I don’t know how many times other people may have crossed Cathedral Square on the way to and from the Cathedral, but I know that I would have difficulty counting the number of times I have done so. It was with some incredulity, therefore, that in a book I was given sight of a few days ago, I discovered a monument which, although I have noticed many times, never seemed to be more than just a decorative pillar. There is, however, more to it than meets the eye. Read on, dear reader!
In the centre of Cathedral Square there is a Memorial Pillar to the Bishop’s Palace which in the Middle Ages stood in front of the Cathedral, roughly on the site of St Mungo’s Museum of Comparative Religion. Its designer was James Miller and the sculptor, Robert Gray and it was unveiled in July 1915.
The inscription in relief letters on the bronze plaque on the north face is inscribed:–
PRESENTED TO THE CORPORATION
BY FRANCIS HENDERSON ESQ.
LORD DEAN OF GUILD OF THE CITY
IN THE YEARS 1910-1912
TO MARK THE SITE OF THE BISHOP’S PALACE
WHICH WAS BUILT IN THE THIRTEENTH
AND WAS FINALLY REMOVED IN 1792.
The pillar was commissioned by Francis Henderson, Lord Dean of Guild 1910-12, who desired to ‘leave some visible token behind him of the pleasure he had experienced in being associated with the public work of the city’. His particular interest was the Cathedral ‘and everything connected with it and the older life of Glasgow’, and in October 1911, he sought permission to erect a ‘plain Scottish granite obelisk about four feet in height with a flat top and inscription thereon’ to mark the site of the original Palace, which was duly granted. The committee unanimously accepted his proposal. At the unveiling, which despite the ‘inclement weather’ was well attended, Bailie Ure commended the memorial not only as a ‘link with the historic past’ but also as a ‘proof that the spirit of commercialism had not altogether enslaved the merchant princes’.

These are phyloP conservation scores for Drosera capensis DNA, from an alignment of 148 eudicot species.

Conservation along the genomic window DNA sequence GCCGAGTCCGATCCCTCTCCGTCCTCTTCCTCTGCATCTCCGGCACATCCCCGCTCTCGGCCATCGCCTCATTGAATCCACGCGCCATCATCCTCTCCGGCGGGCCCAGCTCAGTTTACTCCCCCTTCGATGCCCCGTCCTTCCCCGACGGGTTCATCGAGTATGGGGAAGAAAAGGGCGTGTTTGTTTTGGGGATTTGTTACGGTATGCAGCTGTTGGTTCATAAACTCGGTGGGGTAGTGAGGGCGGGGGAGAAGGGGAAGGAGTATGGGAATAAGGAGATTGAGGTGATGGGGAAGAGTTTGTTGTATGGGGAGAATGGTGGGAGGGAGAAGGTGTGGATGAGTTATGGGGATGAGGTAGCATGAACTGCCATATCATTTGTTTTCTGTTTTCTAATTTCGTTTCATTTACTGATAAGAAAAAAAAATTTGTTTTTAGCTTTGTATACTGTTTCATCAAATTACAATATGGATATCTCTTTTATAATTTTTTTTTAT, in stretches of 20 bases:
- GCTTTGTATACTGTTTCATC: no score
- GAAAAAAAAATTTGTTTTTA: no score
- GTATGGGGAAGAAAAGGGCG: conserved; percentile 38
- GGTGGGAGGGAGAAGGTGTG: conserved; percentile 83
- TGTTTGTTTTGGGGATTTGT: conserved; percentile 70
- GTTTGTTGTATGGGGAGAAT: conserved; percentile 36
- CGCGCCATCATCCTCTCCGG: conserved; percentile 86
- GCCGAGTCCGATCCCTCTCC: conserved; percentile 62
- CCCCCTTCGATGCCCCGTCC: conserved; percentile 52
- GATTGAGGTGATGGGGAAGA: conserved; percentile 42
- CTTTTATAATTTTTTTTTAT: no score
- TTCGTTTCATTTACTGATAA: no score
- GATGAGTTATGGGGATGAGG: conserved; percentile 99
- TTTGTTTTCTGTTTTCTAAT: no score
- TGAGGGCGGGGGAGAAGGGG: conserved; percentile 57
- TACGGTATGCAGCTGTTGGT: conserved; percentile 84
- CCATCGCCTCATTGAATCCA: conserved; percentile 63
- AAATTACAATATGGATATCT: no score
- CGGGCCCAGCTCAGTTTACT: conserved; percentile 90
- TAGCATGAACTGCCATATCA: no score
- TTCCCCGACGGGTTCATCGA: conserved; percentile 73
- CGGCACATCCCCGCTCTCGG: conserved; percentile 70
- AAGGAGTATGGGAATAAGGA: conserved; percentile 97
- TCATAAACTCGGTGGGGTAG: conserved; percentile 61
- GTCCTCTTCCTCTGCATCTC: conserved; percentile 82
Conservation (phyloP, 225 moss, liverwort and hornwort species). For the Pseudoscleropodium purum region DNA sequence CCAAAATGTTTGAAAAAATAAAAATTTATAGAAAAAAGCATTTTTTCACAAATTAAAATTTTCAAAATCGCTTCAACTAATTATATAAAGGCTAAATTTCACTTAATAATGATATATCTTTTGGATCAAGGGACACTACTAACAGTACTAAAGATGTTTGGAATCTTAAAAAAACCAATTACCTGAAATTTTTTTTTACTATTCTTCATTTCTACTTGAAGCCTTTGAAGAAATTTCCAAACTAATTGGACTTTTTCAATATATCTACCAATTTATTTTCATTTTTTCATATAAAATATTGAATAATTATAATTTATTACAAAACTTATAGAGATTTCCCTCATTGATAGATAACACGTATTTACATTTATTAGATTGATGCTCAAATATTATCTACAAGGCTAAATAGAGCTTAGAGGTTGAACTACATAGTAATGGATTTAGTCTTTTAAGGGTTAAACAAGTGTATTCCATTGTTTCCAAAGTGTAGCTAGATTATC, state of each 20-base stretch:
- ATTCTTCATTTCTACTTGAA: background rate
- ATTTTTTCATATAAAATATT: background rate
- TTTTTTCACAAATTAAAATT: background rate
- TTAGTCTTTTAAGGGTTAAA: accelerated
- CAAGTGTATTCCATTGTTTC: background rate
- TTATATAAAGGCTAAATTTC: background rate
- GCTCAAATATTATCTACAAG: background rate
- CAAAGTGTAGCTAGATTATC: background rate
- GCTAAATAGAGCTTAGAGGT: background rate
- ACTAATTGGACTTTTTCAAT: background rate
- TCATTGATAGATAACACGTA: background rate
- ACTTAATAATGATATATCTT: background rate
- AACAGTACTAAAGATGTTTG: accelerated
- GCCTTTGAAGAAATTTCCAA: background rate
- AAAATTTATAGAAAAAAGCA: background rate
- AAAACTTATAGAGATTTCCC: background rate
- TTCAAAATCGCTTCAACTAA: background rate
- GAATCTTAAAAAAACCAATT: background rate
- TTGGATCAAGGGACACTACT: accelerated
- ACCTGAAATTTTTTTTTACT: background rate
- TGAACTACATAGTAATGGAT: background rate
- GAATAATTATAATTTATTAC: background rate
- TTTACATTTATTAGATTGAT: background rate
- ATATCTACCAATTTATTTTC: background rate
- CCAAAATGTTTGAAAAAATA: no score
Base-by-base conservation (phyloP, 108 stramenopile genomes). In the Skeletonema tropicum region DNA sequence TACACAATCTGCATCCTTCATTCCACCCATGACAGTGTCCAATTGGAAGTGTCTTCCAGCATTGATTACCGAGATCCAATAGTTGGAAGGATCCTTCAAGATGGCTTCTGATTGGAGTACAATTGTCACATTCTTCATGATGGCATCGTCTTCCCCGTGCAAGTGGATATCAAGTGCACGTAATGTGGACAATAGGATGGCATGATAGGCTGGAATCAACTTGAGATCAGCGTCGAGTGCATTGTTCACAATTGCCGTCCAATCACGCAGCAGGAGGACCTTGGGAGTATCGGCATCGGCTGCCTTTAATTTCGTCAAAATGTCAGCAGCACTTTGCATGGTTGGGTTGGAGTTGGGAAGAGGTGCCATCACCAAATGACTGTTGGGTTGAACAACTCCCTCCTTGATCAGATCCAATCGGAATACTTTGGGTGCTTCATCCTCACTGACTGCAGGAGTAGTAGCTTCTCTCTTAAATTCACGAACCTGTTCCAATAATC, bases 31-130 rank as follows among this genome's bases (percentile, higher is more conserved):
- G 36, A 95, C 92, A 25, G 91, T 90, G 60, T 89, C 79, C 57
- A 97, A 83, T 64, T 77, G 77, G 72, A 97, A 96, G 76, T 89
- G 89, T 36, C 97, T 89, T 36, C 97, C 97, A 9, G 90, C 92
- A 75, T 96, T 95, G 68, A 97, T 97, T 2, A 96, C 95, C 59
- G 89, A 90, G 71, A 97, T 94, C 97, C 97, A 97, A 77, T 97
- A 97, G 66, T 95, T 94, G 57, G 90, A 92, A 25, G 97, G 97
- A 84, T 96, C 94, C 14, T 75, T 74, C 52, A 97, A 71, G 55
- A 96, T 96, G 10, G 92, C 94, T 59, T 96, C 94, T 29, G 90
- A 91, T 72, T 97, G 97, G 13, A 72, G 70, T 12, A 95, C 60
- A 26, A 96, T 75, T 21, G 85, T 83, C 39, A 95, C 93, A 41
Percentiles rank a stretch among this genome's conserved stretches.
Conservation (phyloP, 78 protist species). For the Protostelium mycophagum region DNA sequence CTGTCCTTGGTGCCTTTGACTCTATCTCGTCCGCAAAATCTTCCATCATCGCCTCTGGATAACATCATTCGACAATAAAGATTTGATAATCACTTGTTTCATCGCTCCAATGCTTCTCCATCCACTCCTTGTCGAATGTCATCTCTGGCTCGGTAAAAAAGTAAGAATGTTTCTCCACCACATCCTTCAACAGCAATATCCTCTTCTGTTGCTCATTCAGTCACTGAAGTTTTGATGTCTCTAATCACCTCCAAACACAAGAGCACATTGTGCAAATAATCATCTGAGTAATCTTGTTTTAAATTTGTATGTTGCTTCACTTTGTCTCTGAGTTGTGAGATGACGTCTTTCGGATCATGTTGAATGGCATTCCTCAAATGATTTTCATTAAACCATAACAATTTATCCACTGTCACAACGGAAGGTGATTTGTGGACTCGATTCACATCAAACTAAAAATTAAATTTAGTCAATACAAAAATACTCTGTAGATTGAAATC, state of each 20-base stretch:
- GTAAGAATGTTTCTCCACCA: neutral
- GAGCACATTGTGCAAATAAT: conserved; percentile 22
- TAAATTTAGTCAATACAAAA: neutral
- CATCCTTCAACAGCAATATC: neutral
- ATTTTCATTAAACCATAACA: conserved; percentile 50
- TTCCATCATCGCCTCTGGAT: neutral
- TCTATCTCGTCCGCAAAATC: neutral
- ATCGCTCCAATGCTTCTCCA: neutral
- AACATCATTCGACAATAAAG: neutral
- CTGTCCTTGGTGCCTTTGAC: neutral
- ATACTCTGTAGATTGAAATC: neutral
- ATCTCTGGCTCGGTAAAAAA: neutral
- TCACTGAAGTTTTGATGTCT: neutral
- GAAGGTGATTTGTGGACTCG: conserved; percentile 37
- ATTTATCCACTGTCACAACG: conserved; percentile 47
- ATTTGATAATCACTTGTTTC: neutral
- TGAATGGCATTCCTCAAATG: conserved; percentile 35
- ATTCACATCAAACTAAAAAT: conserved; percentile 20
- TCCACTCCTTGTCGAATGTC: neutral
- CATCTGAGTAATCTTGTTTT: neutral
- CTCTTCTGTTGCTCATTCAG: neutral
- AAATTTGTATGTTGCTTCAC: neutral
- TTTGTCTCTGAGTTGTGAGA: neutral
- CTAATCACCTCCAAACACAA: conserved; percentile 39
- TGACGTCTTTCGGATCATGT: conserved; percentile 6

When first erected it was placed within the grounds of the Royal Infirmary, a few yards in front of the main entrance. It was moved slightly to the south during the re-modelling
of the Square in 1990, though it is still well within the archaeological area of the Bishop’s Palace.
Librarian and Archivist.